Climate change policies must not reduce food supply in Europe
Climate change policies must not lead to a reduction in food supply in Europe, and a change of mindset around these policies is now needed, says the president of the Irish Farmers’ Association (IFA) , Tim Cullinan.
Speaking on tonight’s episode of farmland (Tuesday, March 15), he said the outbreak of war in Ukraine has caused more people to associate food consumption with food production, with the security of our food supply chain being called into question.
But it is crucial that this consumption-production link remains in people’s minds.
“Food has been devalued. Consumers today spend around 10% of their income on food. Go back 20 years ago and it was 30%. We need to look at the policies that are proposed on this. »
The link between food production and supply in relation to climate change has been established, but the policies created around it don’t always make sense, Cullinan added.
“We had the Green Deal, farm to fork and biodiversity strategies. All policies in this area aim to reduce food production. It’s about reduction, reduction, reduction and clearly we need to reassess this policy now,” he said.
Cullinan warned that as the world’s population grows, so will the demand for food.
This food can come either from Ireland and the rest of Europe, where high-quality food is produced efficiently in a climate conducive to such production, or from less climate-efficient countries around the world, he said. he declares.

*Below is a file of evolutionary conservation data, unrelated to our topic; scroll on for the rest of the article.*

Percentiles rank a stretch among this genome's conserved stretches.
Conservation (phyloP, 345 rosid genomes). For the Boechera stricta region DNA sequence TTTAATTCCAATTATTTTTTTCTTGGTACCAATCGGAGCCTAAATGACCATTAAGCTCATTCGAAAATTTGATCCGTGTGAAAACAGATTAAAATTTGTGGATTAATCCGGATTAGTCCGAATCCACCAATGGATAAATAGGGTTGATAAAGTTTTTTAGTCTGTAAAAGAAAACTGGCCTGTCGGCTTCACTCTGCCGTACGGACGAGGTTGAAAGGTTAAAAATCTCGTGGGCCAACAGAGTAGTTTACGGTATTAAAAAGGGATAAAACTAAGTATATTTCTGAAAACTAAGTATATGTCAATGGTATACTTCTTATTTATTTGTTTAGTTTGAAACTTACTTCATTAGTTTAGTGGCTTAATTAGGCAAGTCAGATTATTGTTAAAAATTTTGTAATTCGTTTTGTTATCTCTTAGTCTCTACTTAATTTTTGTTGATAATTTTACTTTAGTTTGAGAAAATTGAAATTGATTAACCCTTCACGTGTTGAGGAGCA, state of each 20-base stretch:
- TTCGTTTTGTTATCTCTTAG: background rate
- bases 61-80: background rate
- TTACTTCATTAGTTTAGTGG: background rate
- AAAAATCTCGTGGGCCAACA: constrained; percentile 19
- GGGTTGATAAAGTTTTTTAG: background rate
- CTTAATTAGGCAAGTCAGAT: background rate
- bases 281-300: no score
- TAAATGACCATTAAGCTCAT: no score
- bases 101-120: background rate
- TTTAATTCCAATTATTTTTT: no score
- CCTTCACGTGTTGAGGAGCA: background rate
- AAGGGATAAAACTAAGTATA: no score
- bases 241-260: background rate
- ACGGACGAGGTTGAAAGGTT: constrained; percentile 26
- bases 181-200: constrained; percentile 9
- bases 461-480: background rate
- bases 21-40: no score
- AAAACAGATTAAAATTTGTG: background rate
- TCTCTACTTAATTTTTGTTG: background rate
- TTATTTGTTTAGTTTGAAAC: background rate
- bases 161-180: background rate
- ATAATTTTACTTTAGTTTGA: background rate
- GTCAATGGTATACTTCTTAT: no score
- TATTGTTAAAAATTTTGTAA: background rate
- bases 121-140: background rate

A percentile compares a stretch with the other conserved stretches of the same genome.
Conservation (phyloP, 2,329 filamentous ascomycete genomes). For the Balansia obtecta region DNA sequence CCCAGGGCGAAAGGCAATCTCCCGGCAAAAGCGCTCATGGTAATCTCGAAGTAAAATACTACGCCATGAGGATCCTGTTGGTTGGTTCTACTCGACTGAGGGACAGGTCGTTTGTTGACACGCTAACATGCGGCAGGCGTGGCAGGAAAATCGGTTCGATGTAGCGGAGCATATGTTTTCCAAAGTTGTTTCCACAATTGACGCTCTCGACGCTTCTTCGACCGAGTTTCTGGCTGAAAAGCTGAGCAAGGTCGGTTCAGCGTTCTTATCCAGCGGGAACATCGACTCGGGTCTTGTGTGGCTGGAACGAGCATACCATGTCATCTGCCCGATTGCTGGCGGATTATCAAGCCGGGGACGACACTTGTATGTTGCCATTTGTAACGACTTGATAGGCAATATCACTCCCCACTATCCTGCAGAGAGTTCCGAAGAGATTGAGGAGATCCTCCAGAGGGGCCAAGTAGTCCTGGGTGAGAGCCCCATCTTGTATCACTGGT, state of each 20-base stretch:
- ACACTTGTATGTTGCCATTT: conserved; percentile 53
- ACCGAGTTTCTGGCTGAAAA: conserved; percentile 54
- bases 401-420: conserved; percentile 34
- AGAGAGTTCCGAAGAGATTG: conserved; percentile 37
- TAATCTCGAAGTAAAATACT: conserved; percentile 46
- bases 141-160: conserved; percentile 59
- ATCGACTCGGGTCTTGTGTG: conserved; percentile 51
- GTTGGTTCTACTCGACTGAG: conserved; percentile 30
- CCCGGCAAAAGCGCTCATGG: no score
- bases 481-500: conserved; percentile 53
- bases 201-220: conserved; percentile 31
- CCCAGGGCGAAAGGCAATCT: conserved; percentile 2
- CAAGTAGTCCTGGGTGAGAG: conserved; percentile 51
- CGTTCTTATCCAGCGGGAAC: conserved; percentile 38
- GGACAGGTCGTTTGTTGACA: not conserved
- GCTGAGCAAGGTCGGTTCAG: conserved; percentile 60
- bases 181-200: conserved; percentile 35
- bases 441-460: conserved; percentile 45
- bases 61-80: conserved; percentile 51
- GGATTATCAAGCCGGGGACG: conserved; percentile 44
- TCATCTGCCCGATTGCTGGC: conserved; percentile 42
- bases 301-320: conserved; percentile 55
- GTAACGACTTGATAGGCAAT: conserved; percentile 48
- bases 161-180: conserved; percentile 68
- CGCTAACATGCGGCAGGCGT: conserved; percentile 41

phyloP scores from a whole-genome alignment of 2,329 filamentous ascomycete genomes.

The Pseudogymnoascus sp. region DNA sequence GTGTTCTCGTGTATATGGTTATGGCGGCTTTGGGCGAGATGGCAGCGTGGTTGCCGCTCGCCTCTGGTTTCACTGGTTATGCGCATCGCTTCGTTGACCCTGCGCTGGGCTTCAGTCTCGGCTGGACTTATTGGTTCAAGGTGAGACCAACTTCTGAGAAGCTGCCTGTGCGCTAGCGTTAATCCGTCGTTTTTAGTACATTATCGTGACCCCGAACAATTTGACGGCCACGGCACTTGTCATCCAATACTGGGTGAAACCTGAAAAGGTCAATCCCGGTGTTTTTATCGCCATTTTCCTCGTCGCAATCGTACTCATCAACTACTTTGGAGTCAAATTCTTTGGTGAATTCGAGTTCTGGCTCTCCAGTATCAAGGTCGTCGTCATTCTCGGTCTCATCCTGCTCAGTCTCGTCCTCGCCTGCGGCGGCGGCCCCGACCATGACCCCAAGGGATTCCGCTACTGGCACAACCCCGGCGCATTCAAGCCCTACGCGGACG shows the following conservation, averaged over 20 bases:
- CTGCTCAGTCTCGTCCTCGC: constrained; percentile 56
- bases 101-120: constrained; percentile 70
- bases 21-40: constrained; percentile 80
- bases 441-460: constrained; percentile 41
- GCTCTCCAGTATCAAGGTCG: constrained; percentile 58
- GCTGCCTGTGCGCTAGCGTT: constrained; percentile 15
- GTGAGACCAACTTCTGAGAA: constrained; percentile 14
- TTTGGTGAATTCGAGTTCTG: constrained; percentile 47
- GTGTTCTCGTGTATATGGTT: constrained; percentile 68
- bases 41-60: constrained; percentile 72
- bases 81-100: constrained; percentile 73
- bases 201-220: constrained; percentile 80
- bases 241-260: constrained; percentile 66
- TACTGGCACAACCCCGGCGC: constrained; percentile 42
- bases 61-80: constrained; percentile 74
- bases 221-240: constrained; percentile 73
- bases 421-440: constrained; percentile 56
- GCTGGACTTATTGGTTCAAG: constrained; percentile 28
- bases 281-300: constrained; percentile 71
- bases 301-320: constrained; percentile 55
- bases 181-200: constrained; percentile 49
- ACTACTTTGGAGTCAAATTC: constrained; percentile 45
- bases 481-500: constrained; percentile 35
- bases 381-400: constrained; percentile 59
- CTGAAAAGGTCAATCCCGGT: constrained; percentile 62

“Why would we now opt for policies aimed at having less food production when we are definitely going to need more? The world population is increasing.
“If we don’t produce it in Europe, because we are all aware of climate change and the role we have to play in it, it is very clear that it will be produced in a much less climate-efficient country,” said said the IFA president.
If that were the case, according to Cullinan, although the EU could meet its targets as set out in the climate action plan, the overall impacts of climate change might not be effectively mitigated.
The IFA President said he appreciated that the EU must play its part in reducing emissions, and he highlighted the work already done by farmers to achieve these goals.
“Farmers have already done a lot to fight climate change, but what is important is that we were looking to reduce emissions, not animals. And we do [reducing emissions].
“There’s some great research going on – already high-yielding animals have been proven to produce less methane and we also have further feed additive trials.
“We’re going to break it but we need time around it,” he said.